The Oregon, Mormon Pioneer and California trails all cross Wyoming in the central and most popular corridor of the transcontinental migration of the 1840s, ’50s and ’60s. As many as half a million people may have traveled this corridor in the 19th century. To many, the environments of the Great Plains, Rocky Mountains and Great Basin seemed like another planet, full of strange and alien landscapes.
Ice Slough, Novelty on the Oregon Trail
As travelers on the Oregon Trail made their way west up the Sweetwater River valley, they found the grade even, but the road was often sandy and the winding river required many crossings.
Thirty miles or so before the trail left the valley to climb steeper stretches toward South Pass, emigrants forded the river yet another time, crossed a sandy, five-mile stretch and then came to a place many seem to have heard about in advance, though some doubted its existence.
This was Ice Slough, better known in the 1840s, 1850s and 1860s as Ice Springs.
“We were told we would come to ice spring this evening,” California-bound Thomas Eastin wrote July 14, 1849. “[W]e were told that we would find it in a low swampy place and that by digging a little below the surface we would find plenty of ice. The story appeared incredible and we paid no attention to it …”
But when Eastin’s party arrived they found other travelers already camped there—and, in fact, one or two were eating ice. “They took us to the place where they got it and with a spade we dug down about 12 inches beneath the surface and there sure enough found as pure ice as I ever saw about 10 inches thick,“ he wrote.
“We took up a bucket full. The story I fear will hardly be believed but it is nevertheless true.”
The Ice Slough is actually a small, subsurface tributary that drains into the Sweetwater. A variety of marsh grasses and related tufted marsh plants, known as sedges, form a patchwork of surface plant life. Water flowing underneath this peat-like vegetation freezes solid in the winter and remains frozen during the spring and early summer, thanks to the insulating peat.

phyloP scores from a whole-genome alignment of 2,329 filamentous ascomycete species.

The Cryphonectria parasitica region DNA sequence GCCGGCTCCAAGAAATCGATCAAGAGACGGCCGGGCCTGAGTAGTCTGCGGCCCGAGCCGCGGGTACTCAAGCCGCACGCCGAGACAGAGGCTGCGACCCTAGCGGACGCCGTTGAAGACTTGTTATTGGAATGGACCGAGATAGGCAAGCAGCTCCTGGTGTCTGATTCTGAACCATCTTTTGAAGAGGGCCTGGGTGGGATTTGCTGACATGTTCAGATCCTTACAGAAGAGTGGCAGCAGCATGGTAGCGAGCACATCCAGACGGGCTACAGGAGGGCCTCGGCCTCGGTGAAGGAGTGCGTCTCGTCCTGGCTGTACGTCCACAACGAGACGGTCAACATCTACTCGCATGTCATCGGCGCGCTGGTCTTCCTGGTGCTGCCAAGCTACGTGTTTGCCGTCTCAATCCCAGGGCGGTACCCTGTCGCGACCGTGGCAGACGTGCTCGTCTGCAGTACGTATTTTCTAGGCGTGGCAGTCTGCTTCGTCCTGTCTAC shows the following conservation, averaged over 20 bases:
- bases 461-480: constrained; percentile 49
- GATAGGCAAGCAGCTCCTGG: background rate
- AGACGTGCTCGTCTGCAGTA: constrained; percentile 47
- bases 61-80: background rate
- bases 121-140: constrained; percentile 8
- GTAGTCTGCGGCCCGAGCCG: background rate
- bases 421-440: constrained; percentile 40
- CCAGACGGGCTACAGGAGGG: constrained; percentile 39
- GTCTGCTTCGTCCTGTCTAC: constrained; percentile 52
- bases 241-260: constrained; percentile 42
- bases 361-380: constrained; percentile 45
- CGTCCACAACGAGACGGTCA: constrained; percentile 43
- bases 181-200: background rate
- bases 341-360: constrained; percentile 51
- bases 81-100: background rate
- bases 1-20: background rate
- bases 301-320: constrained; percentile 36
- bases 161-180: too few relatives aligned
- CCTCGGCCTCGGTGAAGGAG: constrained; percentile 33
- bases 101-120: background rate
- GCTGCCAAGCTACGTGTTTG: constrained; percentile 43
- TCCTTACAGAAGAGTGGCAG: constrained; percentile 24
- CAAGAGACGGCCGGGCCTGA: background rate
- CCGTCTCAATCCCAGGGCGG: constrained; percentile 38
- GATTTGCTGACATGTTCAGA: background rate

Longtime trails historian Gregory Franzwa called the slough "one of those absolutely delightful interludes that somehow seemed to crop up just as the incessant slogging west was putting emigrants in the lowest of spirits."
“Here we found a great curiosity,” Mormon pioneer Norton Jacob wrote June 24, 1847. “[It] would seem that Vegetation & Frost had agreed to operate in copartnership, for in digging through a grassy turf to open a Spring we found plenty of Ice!”
Some travelers were prepared for a treat. “[W]e gathered several buckets full [of ice], Dr. William Thomas noted on June 16, 1849, “from which we have had mint julips in abundance.” Others could only remember past pleasures. “[W]ere it not for the absence of Brandy and mint, we might have had a beautiful Julep,” Henry Mann wrote when he passed Ice Slough two weeks later.
Because the place was such a novelty, many, many diarists wrote about it. In spring and early summer, some described a layer of peaty plant life floating on a layer of heavily alkaline water, under which lay the ice—clear, sweet, thick and good tasting.
“The Ice is found from 8 to 10 inches beneath the surface,” James Pritchard wrote on June 16, 1849. “There is from 4 to 6 inches of water above the Ice, and a turf or sod of grass apparently flo[at]ing on the water, upon which you can walk all over it. You can stand and Shake for 2 or 3 rods Square.” Many emigrants noted this shaking ground as they passed; some seemed to have seen similar shaking in bogs elsewhere.
“The water above the Ice is pretty strongly impregnated with Alkali,” Pritchard continued. “To get to the Ice you take a spade or Ax & cut away the sod & then strike down & cut it out in Square blocks. The Ice is clear & pure entirely free from any Alkali or other unpleasant taste. It is from 4 to 10 inches thick, and as good as any I ever cut from the streams in Kentucky,” he concluded.